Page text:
Setting an intention is a real thing. I mean, it actually works.
I was dubious.
In the past, while sitting in a yoga class, the instructor might say, “Set an intention for class today,” and she might even rattle off a few suggestions. Immediately, I would dive into spin cycle, trying to find the “right” intention, worrying whether it’s the best one for how I’m feeling that day. No matter what I choose, self-doubt inevitably challenges whatever choice I made, and while I’m still sorting my options in my head, the instructor has moved on. Class has barely begun, and already, I’ve used it to induce stress instead of calming down. #yogafailure
So much for being mindful and present! It took me years to realize that I am not the only one who gets wound up when asked to decide on something as simple as an intention during a yoga class.
When someone asks me to “set an intention,” my first reaction is to panic. What if I don’t get it right? If that’s you, too, then this article is for you.
The other day I was working with a client who has a tendency to put the kibosh on every idea he has before it has a chance to see the light of day. Seriously. Every bright idea gets a swift smackdown from his left brain. That’ll never work. That’s a stupid idea. I’d never make money doing that. He has a very well-developed safety sensor that has kept him very stuck in his career.
We had been talking about a job he’d really liked as a studio manager in the photography business. Ten years ago. As he described the job and what he did, he became more animated and excited, and then, ka-boom.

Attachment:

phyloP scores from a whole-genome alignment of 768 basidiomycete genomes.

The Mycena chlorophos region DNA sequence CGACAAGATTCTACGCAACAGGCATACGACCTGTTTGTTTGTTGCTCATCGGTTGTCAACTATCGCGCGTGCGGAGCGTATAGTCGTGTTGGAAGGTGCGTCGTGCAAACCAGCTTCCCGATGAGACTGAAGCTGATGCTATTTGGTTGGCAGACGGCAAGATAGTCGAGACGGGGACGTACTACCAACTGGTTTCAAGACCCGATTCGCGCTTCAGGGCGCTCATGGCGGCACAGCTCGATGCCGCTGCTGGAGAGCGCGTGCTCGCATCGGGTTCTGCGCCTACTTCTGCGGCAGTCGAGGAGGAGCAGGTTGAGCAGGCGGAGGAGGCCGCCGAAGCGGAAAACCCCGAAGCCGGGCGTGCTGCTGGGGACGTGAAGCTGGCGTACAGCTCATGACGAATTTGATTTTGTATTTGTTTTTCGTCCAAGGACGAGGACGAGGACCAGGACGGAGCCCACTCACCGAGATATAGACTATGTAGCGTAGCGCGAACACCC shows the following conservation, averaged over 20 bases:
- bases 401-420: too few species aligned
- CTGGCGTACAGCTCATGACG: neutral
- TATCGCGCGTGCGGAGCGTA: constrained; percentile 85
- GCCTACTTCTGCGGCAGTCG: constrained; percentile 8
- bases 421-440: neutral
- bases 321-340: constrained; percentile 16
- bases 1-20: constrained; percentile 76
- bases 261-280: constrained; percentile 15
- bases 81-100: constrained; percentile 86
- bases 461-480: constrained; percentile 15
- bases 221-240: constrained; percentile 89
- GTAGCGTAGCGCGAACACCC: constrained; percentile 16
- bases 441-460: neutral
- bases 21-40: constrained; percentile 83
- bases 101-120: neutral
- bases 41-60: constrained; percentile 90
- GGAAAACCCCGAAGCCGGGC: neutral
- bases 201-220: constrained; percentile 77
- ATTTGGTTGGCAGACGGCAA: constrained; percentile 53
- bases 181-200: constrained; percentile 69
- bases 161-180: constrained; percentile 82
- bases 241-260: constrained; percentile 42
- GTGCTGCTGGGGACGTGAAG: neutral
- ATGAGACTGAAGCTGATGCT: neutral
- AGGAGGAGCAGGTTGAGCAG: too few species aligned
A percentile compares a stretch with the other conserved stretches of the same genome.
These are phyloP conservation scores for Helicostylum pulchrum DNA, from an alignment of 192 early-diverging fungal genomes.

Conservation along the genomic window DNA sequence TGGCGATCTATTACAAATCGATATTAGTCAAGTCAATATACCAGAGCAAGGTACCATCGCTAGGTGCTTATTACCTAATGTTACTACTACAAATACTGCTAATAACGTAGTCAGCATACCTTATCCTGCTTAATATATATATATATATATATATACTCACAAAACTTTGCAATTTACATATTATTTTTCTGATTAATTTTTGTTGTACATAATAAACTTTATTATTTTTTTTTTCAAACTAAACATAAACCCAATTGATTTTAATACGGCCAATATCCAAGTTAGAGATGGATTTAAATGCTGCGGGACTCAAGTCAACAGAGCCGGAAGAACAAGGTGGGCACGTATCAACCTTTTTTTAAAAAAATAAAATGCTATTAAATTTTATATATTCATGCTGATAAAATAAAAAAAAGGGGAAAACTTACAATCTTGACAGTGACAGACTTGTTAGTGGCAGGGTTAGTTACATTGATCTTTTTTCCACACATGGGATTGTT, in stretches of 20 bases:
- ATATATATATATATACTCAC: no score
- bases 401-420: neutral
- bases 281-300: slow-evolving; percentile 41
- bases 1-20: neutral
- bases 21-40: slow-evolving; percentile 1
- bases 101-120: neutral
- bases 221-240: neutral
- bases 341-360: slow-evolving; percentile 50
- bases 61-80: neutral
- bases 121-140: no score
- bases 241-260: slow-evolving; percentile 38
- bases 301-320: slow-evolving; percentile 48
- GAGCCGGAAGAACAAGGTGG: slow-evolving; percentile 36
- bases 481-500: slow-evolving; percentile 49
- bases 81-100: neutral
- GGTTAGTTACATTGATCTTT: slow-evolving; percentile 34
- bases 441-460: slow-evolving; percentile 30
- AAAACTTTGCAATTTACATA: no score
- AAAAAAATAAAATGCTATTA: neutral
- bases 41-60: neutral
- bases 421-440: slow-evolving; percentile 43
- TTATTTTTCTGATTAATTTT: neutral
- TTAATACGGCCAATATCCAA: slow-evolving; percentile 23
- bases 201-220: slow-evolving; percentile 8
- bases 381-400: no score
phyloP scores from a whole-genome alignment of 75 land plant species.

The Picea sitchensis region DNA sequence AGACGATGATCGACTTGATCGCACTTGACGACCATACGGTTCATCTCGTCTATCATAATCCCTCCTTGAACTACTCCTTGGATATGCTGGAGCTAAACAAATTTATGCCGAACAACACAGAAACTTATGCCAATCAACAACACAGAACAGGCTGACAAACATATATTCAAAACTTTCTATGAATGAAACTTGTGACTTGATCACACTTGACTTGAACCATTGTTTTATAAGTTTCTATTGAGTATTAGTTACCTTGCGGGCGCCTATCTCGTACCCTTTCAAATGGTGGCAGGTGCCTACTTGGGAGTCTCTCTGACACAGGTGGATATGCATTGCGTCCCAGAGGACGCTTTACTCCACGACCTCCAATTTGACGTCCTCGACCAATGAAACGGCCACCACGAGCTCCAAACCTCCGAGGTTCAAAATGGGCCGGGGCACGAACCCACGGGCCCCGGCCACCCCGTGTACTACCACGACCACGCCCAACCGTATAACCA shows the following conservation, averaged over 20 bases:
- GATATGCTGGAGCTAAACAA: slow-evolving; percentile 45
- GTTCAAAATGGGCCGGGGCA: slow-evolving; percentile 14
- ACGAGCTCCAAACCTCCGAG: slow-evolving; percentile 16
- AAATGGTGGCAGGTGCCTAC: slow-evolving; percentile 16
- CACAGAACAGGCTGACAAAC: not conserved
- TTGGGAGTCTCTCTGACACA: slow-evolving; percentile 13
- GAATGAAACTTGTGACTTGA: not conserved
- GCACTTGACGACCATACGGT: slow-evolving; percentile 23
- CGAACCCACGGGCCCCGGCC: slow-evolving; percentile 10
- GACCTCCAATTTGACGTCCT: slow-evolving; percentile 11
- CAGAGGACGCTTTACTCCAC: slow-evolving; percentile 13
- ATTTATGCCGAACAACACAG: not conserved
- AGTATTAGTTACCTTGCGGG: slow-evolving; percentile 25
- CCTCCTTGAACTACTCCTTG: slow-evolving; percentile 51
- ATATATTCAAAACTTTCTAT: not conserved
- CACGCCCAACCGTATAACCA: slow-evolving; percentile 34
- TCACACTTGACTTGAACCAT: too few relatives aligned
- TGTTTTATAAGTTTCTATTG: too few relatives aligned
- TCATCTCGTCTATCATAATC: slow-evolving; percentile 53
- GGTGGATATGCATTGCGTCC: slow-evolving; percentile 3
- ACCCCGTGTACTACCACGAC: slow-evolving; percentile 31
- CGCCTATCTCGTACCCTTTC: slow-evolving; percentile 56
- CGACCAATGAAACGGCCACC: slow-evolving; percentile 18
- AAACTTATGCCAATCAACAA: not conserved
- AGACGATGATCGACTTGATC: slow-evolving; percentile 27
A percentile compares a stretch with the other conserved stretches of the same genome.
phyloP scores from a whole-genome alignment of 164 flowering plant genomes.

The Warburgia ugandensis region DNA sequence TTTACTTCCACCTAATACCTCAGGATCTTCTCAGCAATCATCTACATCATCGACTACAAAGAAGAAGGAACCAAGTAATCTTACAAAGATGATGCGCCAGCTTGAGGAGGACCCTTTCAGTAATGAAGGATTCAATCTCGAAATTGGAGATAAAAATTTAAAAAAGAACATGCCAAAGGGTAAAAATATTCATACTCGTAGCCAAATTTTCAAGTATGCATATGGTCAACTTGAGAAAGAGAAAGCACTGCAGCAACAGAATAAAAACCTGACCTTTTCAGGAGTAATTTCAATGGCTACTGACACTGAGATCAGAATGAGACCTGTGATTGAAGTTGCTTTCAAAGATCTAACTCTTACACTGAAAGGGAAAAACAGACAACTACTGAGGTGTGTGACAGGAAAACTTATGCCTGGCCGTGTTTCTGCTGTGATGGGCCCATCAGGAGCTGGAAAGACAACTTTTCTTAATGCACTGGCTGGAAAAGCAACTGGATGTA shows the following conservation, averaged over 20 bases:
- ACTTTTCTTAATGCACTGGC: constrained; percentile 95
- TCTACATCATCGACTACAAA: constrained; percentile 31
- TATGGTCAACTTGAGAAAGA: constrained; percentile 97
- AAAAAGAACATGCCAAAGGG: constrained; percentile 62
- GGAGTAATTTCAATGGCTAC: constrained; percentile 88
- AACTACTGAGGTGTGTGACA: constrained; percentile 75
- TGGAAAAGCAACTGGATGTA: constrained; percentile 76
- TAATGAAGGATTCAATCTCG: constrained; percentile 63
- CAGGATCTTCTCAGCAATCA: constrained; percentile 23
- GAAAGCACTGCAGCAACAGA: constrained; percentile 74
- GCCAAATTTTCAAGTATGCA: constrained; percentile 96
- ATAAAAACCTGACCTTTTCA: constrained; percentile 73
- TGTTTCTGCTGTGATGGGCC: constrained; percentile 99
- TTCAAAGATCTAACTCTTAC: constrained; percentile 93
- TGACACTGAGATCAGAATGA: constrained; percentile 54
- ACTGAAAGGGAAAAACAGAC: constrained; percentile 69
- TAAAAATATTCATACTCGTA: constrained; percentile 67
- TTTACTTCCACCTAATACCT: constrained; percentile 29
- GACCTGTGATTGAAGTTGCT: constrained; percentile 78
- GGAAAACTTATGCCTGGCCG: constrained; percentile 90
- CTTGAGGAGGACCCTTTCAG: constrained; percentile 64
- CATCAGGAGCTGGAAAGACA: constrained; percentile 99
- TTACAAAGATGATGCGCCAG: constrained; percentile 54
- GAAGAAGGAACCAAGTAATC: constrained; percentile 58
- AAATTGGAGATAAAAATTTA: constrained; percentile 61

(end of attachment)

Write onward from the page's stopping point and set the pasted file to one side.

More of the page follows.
But that was ten years ago. I don’t have any recent experience. No one would hire me now. And I don’t want to be in the fashion industry anymore.
Before we could even explore what aspects of the job he liked, he squashed it. Luckily, a stroke of insight came to me and I suggested, vaguely, “You know, what if you were just aware of photography opportunities that show up in the next week?”
Obedient head bob nod from my client.
I realized this suggestion would dissipate into vapor as soon as he left the room. So I urged him to write down this question: “Where are there opportunities to do some photography work locally?”
He complied, obediently typing it into his computer as part of his homework to “just be aware.”
I completely forgot about it until he showed up for his next appointment. I asked him how his homework went and he told me that a friend had called him in a panic and asked if he could help out as a photography retouching tech the following week for a few days.
And then after that, he also heard through some old friends where his wife had been part of a moms’ group that a company had just acquired a failing photography studio and fired all the staff. Maybe there would be an opportunity for someone with his skill set, e.g., creating processes and streamlining systems and or being a studio manager.
Holy crap! It worked!
That’s all it took.
I think was more excited than he was, simply because the act of writing down what he was looking for actually worked. Like magic.
Except, it’s not magic.
Why Intention Setting Works, e.g. “the science behind it.”